Laxmi was 18 years old when we first heard about her. She worked as a begging elephant in the state of Maharashtra, standing outside a temple with her companion elephant and begging for alms from the devotees that visited. Every day, as devotees thronged the temple, the two elephants would stand mournfully at the entrance, gingerly picking money from outstretched hands and handing them to their mahout, or accepting a handful of oily, sugary prasad (food offered by devotees at temples) that they would quickly gobble up. At the end of a long day standing in the hot sun, on the hard flooring at the temple gates, the elephants would slowly make their way home along the bustling streets of Mulund, their footpads searing on the hot tarred roads. Along the way, hawkers would give the elephants whatever left over fast food they had – talking to the mahout later revealed that Laxmi used to eat nearly 200 vadapao (an oily snack of fried potato in buttered bun) each day. The negligible exercise the elephants got, coupled with the copious amounts of incredibly unhealthy food they were consuming took a predictably devastating toll on their health –the elephants got progressively obese to the point that they could barely stand. The weight on their limbs, along with the hours they spent standing on concrete and walking on roads had all but destroyed their footpads, and despite her young age, Laxmi showed signs of early arthritis and painful joints.
Then one day, Laxmi’s companion elephant collapsed, her feeble limbs and aching feet no longer able to support her weight. Her condition was so far gone that there was nothing that could have been done to save her. As Laxmi looked on mournfully, barely able to walk herself, veterinarians struggled to revive the collapsed elephant, but to no avail. Her death set off a series of legal battles against Laxmi’s owner emphasizing that his complete neglect and apathy towards the elephants, and the abuse inflicted upon them to force them to work had led to the death of one elephant, and serious health implications with possibly fatal consequences for Laxmi unless we were able to intervene. We were determined to get justice, and to prevent Laxmi from meeting the same fate.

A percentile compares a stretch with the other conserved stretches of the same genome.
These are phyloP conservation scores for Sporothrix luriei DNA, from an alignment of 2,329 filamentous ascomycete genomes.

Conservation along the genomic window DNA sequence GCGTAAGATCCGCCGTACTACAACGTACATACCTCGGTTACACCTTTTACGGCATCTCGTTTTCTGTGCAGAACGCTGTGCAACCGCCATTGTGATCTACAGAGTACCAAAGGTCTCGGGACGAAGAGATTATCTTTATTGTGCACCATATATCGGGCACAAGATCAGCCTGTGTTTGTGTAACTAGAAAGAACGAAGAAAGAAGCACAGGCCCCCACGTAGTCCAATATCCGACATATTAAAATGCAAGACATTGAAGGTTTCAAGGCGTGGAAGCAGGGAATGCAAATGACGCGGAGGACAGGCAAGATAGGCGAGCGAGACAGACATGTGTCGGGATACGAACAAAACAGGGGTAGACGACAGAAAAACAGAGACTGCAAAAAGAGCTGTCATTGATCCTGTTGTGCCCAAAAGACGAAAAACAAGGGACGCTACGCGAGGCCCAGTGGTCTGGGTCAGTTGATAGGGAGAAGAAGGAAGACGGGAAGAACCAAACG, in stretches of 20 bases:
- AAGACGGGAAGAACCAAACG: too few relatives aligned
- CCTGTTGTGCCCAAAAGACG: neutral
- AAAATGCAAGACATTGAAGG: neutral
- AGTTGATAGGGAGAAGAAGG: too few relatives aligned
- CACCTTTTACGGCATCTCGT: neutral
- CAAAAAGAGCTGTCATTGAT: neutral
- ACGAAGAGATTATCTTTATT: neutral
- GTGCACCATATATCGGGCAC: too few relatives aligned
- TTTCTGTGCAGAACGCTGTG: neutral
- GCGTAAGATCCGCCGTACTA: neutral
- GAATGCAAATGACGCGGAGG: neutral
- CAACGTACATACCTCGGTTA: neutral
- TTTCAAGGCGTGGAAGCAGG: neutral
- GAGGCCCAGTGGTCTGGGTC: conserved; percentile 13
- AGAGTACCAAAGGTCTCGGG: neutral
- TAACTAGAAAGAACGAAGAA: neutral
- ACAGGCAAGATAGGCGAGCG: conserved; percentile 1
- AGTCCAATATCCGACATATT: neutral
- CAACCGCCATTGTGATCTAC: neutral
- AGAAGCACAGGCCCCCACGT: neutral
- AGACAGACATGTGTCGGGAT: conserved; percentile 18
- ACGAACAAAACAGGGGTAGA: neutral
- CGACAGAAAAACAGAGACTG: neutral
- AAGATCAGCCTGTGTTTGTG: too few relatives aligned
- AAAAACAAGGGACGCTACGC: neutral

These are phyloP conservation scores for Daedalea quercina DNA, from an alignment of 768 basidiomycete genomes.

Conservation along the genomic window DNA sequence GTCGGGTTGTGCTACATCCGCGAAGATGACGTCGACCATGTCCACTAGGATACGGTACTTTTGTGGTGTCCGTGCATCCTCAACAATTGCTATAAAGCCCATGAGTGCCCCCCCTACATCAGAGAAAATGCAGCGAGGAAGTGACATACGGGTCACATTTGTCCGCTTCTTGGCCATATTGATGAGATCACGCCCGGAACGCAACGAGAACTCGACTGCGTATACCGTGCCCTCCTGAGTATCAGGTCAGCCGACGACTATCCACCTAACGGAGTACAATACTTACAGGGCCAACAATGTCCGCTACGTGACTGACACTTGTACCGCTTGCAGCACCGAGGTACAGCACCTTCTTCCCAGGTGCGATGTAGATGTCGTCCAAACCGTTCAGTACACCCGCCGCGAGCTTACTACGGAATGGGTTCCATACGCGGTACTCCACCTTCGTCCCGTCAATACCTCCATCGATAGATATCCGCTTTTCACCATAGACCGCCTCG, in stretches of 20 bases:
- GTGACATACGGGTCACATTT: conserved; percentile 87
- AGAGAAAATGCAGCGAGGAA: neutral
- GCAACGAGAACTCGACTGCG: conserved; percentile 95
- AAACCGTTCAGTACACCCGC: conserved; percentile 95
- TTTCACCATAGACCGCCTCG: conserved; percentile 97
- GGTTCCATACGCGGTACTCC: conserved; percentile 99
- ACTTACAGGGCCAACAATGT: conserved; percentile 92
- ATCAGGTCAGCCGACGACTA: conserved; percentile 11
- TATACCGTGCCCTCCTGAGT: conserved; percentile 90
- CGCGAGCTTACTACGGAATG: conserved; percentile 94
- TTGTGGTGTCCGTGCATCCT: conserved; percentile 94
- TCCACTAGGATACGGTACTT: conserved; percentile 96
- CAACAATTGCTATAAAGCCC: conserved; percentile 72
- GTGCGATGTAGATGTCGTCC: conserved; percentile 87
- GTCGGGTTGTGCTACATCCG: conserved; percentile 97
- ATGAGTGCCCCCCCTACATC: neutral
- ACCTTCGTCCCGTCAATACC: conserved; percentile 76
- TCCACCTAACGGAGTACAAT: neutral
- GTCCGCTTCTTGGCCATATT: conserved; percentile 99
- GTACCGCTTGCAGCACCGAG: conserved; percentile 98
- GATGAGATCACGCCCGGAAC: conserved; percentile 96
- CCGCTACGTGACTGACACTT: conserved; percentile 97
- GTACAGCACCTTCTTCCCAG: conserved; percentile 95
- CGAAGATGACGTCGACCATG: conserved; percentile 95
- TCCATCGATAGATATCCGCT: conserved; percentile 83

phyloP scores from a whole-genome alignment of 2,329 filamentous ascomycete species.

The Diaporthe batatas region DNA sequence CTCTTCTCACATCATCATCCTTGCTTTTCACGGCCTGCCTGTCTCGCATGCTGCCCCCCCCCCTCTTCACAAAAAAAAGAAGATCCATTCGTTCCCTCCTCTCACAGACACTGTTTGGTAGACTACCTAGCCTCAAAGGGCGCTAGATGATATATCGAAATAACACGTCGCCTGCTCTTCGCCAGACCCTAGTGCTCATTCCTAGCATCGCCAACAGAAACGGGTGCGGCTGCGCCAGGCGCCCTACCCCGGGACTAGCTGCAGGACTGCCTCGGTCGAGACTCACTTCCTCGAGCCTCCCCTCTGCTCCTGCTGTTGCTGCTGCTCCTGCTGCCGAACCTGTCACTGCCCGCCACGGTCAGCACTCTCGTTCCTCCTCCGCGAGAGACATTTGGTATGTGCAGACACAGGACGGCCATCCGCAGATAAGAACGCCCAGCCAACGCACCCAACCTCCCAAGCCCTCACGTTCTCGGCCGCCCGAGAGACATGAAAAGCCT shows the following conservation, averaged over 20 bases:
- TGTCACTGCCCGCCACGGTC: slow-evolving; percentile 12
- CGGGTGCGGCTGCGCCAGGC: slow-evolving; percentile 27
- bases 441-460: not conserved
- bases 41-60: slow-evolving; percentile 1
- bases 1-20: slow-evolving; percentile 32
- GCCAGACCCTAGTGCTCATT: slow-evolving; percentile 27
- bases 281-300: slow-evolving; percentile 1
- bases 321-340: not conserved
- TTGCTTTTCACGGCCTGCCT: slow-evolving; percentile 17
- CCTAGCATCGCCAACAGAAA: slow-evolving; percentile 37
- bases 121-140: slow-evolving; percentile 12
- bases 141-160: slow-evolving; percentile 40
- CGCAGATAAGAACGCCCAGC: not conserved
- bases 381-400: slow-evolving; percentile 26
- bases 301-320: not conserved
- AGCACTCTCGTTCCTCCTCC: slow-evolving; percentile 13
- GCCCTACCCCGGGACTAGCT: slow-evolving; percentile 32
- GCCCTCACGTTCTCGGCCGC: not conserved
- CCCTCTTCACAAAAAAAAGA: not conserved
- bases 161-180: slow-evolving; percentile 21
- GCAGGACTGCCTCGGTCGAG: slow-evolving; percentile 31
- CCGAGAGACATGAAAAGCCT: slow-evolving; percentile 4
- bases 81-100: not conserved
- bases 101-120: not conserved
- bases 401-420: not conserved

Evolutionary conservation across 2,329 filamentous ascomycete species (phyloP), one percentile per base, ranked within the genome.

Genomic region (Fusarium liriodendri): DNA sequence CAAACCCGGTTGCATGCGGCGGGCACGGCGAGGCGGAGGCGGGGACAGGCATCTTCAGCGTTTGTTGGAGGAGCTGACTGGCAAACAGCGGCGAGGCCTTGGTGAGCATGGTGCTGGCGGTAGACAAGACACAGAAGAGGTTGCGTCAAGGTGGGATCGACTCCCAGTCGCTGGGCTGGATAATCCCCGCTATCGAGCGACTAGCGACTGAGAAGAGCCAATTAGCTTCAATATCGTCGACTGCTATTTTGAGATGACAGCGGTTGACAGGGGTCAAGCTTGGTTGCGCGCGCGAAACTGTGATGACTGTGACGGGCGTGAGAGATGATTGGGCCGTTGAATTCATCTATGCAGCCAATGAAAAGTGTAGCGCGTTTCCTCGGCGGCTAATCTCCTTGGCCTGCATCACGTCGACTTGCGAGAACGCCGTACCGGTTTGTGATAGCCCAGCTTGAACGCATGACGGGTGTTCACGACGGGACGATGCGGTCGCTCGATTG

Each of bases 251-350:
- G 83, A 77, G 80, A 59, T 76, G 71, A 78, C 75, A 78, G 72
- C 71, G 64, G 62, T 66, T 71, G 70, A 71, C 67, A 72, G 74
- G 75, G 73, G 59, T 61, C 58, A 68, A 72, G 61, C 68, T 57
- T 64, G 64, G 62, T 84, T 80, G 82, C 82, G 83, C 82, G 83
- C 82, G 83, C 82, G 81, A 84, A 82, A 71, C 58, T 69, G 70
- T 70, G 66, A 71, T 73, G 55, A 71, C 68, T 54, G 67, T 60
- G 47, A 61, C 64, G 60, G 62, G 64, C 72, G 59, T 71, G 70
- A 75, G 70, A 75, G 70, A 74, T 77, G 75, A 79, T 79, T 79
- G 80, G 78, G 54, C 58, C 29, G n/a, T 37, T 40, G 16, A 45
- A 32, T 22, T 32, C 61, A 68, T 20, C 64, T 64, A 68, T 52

As soon as we could, we prepared to move Laxmi to the Elephant Conservation and Care Centre in Mathura. Struggling to stand, let alone walk, it was blatantly obvious that there was no way Laxmi was going to be able to walk up the ramp and into the truck, so a crane was arranged to lift her on. Along the way, we discovered the horrific extent of her condition, the extreme lethargy and weakness that had resulted from her obesity, and the pathetic state of her feet, joints, footpads and nails. The pockets of fat that had accumulated around her eyes made it nearly impossible for her to even open them. But we also discovered Laxmi’s spirit and her delightfully unique and playful character that emerged once she felt comfortable enough around us. Convinced that she could do a better job of driving the truck, this chubby elephant would constantly manoeuvre her trunk into the driver’s cabin and try to grab a hold of the steering wheel, forcing us to keep the windows rolled up for the entire journey!